Federal Reserve Expected to Hike Rates Next Week, Despite Shaky Banks

A slight dip in inflation and new Washington safeguards for lenders seem to have reassured investors, for now.

That dreaded occurrence, bank failure, evokes visions of the 2008 financial crisis, which almost torched the global financial system. But the fear of cataclysm seemed to have faded Tuesday—and thus talk has ebbed that the Federal Reserve will go easier on anticipated interest-rate hikes.

When the Fed’s policymaking body meets March 21-22, the futures market is split over whether the Fed will do  a quarter-point rate increase or stand pat, although most analysts side with the quarter-point scenario. Just the week before, the betting strongly (by almost 70%) favored a half-point boost. It’s significant that, even after the government takeover of Silicon Valley Bank and Signature Bank, the Fed is not expected to pause in its tightening campaign.

What propelled projections of a quarter-point March action was a slowing of the Consumer Price Index’s growth, to a 6% annual pace in February from 6.4% the year before. The slight deceleration—face it, the level still is high—was sufficient to keep the continued-increases narrative going, according to Jeffrey Roach, chief economist for LPL Financial.

“Even amid current banking scares, the Fed will still prioritize price stability over growth and likely hike rates by 0.25 [percentage points] at the upcoming meeting,” he noted in a statement. “Investors should expect inflation to improve in the latter half of this year.”

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No doubt, Washington’s “non-bailout” bailout of the two failed banks, plus the Fed’s creation of a lending facility for troubled lenders, has helped soothe worried investors. Although Treasury Secretary Janet Yellen on Sunday told CBS’ “Face the Nation” that there would be no major bank bailout, her department,  the Fed and the Federal Deposit Insurance Corporation announced on the same day that depositors at SVB and Signature would be made whole.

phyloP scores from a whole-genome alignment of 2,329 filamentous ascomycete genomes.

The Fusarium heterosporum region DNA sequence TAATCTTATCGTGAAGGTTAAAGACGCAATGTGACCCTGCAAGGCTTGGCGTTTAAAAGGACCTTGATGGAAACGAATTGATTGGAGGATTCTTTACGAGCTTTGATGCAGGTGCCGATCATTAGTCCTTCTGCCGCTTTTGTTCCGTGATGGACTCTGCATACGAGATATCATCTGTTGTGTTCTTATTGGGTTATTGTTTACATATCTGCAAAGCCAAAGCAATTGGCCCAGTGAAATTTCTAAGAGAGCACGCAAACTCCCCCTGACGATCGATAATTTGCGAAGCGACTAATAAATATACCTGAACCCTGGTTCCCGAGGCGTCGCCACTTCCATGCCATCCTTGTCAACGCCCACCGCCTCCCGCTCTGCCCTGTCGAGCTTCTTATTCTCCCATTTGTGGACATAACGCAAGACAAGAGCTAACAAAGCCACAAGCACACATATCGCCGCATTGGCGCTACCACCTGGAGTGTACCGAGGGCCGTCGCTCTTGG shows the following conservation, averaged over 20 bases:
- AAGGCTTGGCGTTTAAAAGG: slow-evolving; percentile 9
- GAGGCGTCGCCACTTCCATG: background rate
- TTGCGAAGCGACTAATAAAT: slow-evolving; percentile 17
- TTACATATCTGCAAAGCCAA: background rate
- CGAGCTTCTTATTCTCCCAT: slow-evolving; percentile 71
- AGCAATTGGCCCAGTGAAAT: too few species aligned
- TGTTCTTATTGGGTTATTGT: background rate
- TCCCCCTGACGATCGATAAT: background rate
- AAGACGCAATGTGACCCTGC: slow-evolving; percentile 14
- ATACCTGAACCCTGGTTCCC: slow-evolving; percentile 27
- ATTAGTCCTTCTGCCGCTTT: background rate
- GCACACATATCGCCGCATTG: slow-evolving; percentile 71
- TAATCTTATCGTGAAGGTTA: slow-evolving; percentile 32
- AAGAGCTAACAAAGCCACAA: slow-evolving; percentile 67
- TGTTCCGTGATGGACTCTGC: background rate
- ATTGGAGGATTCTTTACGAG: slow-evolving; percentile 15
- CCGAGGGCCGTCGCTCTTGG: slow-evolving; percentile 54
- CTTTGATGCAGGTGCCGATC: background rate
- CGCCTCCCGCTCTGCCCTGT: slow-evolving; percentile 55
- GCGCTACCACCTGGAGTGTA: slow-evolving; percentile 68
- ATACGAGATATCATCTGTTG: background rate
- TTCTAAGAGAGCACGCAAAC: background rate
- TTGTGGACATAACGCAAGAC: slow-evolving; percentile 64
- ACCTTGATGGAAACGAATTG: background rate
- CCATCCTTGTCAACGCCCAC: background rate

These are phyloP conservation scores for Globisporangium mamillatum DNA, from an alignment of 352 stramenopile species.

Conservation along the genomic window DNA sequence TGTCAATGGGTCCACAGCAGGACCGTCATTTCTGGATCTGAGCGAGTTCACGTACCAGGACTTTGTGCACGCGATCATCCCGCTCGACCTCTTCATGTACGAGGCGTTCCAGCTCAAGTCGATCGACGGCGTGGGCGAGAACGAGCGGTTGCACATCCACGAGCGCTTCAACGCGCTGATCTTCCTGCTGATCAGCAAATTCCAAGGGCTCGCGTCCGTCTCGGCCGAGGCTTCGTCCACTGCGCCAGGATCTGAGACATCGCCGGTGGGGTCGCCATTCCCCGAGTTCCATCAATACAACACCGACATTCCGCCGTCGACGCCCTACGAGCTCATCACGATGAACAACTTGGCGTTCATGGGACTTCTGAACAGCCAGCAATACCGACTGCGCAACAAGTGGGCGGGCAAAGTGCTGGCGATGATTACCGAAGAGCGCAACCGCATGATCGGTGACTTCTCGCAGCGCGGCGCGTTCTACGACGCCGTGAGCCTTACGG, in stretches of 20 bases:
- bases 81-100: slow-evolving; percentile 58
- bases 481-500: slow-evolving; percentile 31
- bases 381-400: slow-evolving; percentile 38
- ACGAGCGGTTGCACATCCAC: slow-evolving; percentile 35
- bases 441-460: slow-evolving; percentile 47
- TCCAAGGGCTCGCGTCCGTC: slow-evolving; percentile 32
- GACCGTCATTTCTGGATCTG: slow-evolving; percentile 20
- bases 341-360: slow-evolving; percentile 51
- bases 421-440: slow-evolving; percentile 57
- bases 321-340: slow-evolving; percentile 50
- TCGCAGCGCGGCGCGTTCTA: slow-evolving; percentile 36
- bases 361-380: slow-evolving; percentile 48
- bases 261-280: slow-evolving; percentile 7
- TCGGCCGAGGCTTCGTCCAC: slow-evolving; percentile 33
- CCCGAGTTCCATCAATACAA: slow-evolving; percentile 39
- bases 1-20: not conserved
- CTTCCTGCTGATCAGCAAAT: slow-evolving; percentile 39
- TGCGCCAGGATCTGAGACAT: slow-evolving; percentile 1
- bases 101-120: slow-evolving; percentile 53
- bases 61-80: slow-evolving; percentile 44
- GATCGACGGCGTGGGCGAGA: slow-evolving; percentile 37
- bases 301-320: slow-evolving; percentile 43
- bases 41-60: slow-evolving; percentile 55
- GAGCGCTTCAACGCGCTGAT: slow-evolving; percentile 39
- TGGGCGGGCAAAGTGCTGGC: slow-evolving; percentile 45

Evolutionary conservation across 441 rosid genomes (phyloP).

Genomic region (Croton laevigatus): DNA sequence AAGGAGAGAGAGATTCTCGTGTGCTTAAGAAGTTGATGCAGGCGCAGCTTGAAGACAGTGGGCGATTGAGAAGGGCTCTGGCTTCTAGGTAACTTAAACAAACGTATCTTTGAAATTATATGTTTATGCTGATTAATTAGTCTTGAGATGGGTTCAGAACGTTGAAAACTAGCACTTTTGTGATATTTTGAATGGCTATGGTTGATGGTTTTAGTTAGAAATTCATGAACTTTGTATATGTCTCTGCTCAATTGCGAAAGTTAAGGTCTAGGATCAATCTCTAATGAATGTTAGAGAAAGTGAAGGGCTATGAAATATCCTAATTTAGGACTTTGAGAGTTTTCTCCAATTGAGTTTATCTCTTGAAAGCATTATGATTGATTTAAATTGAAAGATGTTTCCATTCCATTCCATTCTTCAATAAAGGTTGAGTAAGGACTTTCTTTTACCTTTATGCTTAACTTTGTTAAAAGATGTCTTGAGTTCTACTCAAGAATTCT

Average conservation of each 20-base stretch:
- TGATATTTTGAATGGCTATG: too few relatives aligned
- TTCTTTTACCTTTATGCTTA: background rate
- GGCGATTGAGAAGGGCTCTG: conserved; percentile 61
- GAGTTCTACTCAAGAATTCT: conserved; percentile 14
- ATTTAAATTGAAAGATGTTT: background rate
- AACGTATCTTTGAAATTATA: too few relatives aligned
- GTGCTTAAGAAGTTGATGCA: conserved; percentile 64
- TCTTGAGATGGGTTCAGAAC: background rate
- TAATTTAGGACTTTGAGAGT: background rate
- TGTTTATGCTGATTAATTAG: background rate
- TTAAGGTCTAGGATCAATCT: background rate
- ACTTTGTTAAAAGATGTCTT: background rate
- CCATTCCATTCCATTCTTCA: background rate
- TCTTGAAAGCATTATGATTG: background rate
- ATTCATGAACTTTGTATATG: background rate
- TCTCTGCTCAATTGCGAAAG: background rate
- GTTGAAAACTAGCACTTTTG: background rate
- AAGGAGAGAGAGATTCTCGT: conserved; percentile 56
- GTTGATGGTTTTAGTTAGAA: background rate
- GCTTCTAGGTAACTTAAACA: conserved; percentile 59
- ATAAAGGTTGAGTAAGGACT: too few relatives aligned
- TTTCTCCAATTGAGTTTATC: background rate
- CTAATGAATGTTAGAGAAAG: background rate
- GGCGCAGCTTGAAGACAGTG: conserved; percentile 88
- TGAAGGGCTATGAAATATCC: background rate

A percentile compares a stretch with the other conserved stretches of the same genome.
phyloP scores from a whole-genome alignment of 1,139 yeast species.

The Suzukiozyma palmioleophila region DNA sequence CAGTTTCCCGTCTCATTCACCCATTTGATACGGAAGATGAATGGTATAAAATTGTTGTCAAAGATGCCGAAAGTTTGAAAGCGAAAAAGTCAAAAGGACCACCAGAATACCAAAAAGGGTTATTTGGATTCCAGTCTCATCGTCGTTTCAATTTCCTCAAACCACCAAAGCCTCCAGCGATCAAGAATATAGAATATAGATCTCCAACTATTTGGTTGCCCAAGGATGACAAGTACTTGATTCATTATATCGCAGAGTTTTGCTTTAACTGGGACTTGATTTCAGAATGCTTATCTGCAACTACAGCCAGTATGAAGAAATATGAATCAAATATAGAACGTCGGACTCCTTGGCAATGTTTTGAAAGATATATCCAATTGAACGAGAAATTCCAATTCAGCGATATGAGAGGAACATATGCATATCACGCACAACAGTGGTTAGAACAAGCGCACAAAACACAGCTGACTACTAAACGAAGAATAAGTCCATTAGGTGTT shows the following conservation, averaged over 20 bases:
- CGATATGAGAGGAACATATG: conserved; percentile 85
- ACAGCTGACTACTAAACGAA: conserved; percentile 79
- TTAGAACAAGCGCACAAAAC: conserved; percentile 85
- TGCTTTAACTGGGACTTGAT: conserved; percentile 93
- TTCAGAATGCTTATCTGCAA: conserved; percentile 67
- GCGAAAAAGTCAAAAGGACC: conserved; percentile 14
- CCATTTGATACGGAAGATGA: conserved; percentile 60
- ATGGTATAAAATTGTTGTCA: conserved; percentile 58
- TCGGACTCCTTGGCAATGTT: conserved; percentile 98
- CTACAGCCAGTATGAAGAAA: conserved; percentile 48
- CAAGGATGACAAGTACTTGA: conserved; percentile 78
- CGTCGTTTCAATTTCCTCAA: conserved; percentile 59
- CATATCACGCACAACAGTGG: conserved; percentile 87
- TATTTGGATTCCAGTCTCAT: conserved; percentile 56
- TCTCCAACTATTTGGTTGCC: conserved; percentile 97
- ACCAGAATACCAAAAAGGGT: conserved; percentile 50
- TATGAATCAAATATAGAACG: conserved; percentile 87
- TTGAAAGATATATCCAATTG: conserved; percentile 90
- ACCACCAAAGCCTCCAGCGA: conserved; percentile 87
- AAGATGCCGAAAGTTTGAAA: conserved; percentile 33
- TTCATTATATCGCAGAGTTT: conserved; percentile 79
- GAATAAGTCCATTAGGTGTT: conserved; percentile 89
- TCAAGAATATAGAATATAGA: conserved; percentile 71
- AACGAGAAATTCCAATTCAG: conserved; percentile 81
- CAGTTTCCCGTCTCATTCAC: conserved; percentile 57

The standard cap per deposit on FDIC coverage is $250,000, but affected depositors will get all their money back, even if it exceeds that threshold. Stock and bond investors in the banks are getting no help at all from the government.

The stock market seemed encouraged Tuesday, as the S&P 500 rose 1.65%, snapping a five-day losing streak driven mainly by the bank woes. Bank stocks eclipsed the larger market: The KBW Nasdaq Bank Index leapt 3.5%. In early trading Wednesday, both the broad market index and the bank index gave up those gains, amid fresh concerns with another troubled bank, Credit Suisse.

No surprise. Few believe that banks are out of the danger zone. On Tuesday, Moody’s Investors Service lowered its view on the entire banking system to negative from stable. Moody’s also has downgraded Signature—withdrawing its credit rating—and put six other regional banks on watch for possible downgrades, including First Republic, Intrust Financial, UMB, Zions Bancorp, Western Alliance and Comerica. For those six, the agency said it was concerned about deposit outflows and reductions in their assets’ market worth.

Much of their plight stems from the Fed’s energetic tightening as it moved, perhaps belatedly, to fight rising inflation. “We got into this mess because a lot of central banks and a lot of economists [and] the Fed started to believe that inflation was largely dead,” Ethan Harris, head of global economics research at Bank of America, said on Bloomberg Television. “Now we’re seeing a massive catch-up.”

That catch-up, the Fed’s quick elevation of rates from near-zero since 2022, led to severe decreases in the price of bonds that SVB held on its books. Because those reductions resulted in a lower capital ratio, the bank had to scramble to plug the hole by selling assets at prices far below their value. “SVB’s liquidity risk management practices were deficient,” wrote Clifford Rossi, a professor at the University of Maryland’s Robert H. Smith School of Business.

Another weakness, he pointed out, was that SVB concentrated on venture capital lending, and this tech-centric segment has been suffering for months—and its companies needed to pull deposits out of SVB to pay their bills. 

Signature had another over-concentration problem: It was a big lender to cryptocurrency businesses. That asset class, of course, has crashed spectacularly of late.

Rossi wrote: “SVB’s stunning collapse is a reminder that despite our best efforts to regulate the banking sector following the 2008 financial crisis, banks can and will fail from time to time.”

Assuming the Fed does not view this disturbance in one corner of the banking industry as indicative of a larger problem, then a quarter-point hike seems reasonable.

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